While continuing family traditions within the same zip code is all some could ever want, I knew it would not be enough for me. Deciding to move 1,300 miles south by myself was the best thing that I could ever do to prompt my independence. Without all of the noise from townsfolk, I have explored as I wanted to, and have been able to experience many new things in life; forming my own opinions is far superior to being spoon-fed them, too.

As I’m sure anyone from a small town understands, you will always have mixed feelings about the overall mindset of the area. There will forever be a comfort seeing the mountains in my backyard and the woods across the street. As for the narrow-mindedness, a few extra slices of pecan pie will get me through the long weekend.

Happy Thanksgiving Everyone!

Why You Should Stop Searching for Love in Your Early Twenties


As everyone around me is finding a job, graduating college, and beginning adulthood, I can’t help but notice there is one trend going on that is perplexing me; as soon as we cross these milestones, many of us jump into the dating scene with the hopes of finding “the one” as soon as possible.

As we enter this period of our lives, we feel the need to keep up with this fast pace we just endured through schooling , crossing societal “to-do’s” off the list and continuing forward at high speed ahead. While finding love and growing a family is a part of life for many, this leads to one question. If you focus on finding love at a young age, do you lose out on the chance to fall in love with yourself first?

In your early twenties, you face the river rapids of your first job, and moving out of your parents’ home, for some. After the pace slows down to the soft tide of adulthood, this is when you need to spend time to learn what you want in life; find your hobbies, your values, and learn what makes you happy and sad. Form your own opinions on politics and religion, and live exactly how you want to. Your early twenties is the sweet spot between your childhood and the rest of your life. If you don’t like your city, you have the chance to uproot your life and move without it affecting your significant other and kids. Again, this may be the only time in your life that you can say and do just about anything without impacting others.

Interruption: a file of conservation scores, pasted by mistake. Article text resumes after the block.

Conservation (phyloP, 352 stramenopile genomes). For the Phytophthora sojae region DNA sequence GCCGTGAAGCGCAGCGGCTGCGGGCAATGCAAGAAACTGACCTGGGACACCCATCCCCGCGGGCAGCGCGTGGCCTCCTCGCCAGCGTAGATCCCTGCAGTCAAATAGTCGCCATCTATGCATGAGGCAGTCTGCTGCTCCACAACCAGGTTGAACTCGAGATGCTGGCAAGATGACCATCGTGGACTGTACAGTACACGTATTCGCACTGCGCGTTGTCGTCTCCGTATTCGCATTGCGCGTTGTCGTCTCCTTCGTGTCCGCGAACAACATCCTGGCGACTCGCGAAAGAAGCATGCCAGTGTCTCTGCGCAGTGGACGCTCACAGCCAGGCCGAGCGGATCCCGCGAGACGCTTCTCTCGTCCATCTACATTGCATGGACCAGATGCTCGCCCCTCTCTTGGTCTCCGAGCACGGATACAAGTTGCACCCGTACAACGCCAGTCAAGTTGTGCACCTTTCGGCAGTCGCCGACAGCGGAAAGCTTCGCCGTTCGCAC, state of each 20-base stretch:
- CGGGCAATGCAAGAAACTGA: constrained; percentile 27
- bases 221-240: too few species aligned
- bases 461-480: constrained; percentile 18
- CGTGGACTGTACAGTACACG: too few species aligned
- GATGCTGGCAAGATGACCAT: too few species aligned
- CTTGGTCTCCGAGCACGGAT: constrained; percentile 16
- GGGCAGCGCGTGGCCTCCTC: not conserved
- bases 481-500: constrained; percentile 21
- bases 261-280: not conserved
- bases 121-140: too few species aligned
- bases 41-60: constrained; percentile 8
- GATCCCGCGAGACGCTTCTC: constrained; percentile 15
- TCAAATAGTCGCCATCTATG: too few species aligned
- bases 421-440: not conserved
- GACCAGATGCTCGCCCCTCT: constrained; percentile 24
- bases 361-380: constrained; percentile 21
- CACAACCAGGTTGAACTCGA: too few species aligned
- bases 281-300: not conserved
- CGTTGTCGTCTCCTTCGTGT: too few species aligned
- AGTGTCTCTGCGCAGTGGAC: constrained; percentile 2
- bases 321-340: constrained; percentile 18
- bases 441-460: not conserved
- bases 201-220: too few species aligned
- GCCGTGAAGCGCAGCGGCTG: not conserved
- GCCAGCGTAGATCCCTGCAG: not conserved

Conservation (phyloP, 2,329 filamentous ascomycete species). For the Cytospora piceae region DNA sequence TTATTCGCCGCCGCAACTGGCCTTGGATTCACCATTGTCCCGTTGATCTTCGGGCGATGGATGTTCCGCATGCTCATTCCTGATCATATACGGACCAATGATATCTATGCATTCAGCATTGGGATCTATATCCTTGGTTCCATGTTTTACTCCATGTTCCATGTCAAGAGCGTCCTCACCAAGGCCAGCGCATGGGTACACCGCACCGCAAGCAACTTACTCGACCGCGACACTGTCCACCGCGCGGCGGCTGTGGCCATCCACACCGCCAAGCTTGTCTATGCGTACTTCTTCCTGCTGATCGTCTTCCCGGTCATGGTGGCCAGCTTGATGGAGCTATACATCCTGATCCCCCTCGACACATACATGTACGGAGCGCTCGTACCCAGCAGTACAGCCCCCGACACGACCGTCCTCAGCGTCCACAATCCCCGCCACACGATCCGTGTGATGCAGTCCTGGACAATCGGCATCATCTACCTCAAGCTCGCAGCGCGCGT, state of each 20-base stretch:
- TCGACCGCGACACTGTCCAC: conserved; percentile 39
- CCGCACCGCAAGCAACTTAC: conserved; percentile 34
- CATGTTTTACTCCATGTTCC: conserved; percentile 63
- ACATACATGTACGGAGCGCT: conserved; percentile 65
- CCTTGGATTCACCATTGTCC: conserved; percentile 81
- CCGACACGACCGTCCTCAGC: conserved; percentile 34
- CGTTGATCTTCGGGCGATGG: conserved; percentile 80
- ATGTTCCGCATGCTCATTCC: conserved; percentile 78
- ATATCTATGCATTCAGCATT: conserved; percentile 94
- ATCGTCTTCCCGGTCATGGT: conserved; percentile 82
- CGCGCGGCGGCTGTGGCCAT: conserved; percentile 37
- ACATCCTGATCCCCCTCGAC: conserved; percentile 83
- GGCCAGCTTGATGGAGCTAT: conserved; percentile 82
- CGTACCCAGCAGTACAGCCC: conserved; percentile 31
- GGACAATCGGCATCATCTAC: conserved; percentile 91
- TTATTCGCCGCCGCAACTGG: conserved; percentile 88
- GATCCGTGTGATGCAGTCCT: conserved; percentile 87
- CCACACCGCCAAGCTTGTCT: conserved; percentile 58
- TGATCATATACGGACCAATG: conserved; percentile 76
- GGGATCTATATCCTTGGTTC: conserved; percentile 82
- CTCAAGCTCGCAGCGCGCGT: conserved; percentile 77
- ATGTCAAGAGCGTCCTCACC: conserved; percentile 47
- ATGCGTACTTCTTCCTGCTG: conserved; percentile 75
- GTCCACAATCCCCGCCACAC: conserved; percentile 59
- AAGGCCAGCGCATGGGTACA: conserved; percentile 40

As many of us jump into the hunt to search for our partner at a young age, there may be a bigger picture here that we are choosing not to see; I believe many of us fear the chance that we could end up sad and lonely for the rest of our lives. Because of this, we all rush to find someone to bring to events, relieve ourselves from the silence, and fill the void of uncertainty regarding being alone. We are so worried that we will have an empty house one day that we cling to the first chance of love, even if the other person isn’t right for us.

This uneasiness is mirrored much in our society; every movie, television show, and headline involves relationships and love. There is almost nothing out there to glorify being single and living solo, aside from a few Beyoncé hits. I’m not here to say that we must swear off love forever, but I do think everyone needs a period of time to embrace this solitude. This is possibly the last time to focus on yourself and only yourself.

While I believe searching for love is silly, especially at such a young age, I’ve still been guilty of it. When I’ve seen a glimmer of a chance of a relationship, I’ve usually jumped right into it. While the attempts have been unsuccessful, I am happy about this. Even though the uncertainly of my future is uncomfortable, I know it is needed for my well-being and growth into adulthood.